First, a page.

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Stocks continue to plummet, giving Wall Street yet another losing week

Stocks ended a week of choppy trading on Wall Street with a broad sell-off on Friday, giving the major indexes their second weekly loss in a row.

The selling slowed down in the afternoon, but it picked up again in the final hour of trading. The Dow Jones Industrial Average and the S&P 500 both dropped 0.7 percent. The Nasdaq composite, on the other hand, took the brunt of the selling, losing 1.2 percent.

Treasury yields have fallen as investors flock to the safety of US assets. The yield on the 10-year Treasury declined to 1.93 percent from 1.97 percent, affecting mortgage and other consumer lending rates.

Investors have been watching the recent developments in Ukraine, where Russia has been deploying soldiers on the border, all week. Investors are worried about the tensions as they try to figure out how the economy will respond to growing inflation and expected interest rate hikes.

“Investors are facing geopolitical concerns, Fed tightening, and peak valuations,” said Peter Essele, Commonwealth Financial Network’s head of portfolio management. “Anytime you have a trifecta scenario like that, you’re going to have volatility.”

Then there’s the worry about what might happen in Ukraine during the holiday weekend, especially since Us markets will be closed on Monday for President’s Day.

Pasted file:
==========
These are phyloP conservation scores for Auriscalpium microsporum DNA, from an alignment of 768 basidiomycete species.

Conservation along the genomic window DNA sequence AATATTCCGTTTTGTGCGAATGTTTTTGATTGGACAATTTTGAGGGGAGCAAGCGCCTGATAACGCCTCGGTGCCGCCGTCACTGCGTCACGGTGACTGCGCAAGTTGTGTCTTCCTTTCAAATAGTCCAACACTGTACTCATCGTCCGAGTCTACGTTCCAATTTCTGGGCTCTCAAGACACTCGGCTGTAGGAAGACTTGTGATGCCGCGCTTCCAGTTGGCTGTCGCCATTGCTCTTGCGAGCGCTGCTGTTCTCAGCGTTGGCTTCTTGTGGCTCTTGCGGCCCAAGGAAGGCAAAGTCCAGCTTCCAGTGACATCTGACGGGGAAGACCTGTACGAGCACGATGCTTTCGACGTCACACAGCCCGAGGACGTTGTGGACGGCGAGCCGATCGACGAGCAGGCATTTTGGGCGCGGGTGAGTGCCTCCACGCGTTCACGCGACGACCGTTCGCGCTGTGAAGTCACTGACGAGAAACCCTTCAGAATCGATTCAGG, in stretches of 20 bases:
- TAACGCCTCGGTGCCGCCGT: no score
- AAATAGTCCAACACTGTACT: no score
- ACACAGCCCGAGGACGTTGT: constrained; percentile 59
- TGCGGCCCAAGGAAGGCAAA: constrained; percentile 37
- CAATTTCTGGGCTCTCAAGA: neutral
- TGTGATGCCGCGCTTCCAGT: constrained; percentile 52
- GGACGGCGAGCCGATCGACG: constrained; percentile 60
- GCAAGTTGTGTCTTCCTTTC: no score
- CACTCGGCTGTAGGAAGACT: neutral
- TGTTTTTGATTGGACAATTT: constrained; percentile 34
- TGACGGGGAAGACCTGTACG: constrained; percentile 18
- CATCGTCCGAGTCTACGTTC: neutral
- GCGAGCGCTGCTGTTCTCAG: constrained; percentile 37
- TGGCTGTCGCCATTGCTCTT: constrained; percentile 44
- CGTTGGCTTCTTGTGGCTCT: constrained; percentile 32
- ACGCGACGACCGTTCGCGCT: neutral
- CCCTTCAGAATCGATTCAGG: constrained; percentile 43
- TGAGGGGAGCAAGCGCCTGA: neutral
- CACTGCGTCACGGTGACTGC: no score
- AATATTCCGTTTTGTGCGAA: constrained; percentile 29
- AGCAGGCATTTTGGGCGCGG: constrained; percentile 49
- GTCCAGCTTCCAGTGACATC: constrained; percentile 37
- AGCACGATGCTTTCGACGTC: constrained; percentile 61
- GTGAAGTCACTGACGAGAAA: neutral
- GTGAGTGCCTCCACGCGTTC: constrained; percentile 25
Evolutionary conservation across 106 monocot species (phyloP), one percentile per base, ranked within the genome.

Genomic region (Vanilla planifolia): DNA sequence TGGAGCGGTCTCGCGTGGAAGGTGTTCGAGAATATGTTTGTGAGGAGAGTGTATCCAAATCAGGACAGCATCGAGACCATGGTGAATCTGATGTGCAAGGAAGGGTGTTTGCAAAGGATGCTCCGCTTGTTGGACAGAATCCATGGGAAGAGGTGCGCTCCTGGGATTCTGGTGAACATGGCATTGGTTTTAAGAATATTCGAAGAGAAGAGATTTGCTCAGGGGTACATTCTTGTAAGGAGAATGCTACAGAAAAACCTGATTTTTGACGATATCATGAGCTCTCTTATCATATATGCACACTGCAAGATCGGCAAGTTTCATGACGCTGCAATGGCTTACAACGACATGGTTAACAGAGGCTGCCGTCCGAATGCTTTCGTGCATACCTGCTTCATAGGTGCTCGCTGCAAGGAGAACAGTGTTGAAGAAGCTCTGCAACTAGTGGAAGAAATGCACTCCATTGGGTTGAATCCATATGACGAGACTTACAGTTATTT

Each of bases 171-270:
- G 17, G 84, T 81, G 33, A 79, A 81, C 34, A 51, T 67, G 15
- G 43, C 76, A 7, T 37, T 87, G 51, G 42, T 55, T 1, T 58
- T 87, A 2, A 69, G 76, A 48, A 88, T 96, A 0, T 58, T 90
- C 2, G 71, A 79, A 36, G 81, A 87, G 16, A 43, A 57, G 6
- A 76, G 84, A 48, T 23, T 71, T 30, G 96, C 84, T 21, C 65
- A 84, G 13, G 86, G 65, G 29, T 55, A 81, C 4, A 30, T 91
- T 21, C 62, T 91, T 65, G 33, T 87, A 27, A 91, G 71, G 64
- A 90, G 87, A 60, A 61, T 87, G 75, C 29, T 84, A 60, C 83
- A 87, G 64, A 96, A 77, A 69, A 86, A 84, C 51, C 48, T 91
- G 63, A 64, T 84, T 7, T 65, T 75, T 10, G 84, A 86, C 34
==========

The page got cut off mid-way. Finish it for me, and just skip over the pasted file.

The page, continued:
“With no resolution on Russia or Ukraine, you’re heading into a lengthy weekend,” said Tom Hainlin, national investment strategist at US Bank Wealth Management.

The S&P 500 index dropped 31.39 points to 4,348.87 points. The benchmark index is presently down 9.3% from its all-time high reached on January 3.

The Dow Jones Industrial Average dropped 232.85 points to 34,079.18, while the Nasdaq lost 168.65 points to 13,548.07. The Russell 2000 index slid 18.76 points, or 0.9 percent, to 2,009.33, as small-company stocks declined as well.

Tensions over Russia and Ukraine have been rising for the past week, throwing a wrench into markets that had been focusing on inflation, central bank monetary policy, and economic growth. The United States has given some of its harshest and most explicit warnings yet about how a Russian invasion of Ukraine may play out, and its Western partners have gone on high alert for any attempts by the Kremlin to create a bogus pretext for a new European war.

A military clash between Russia and the United States might interrupt energy supplies and cause extraordinarily fluctuating energy prices.



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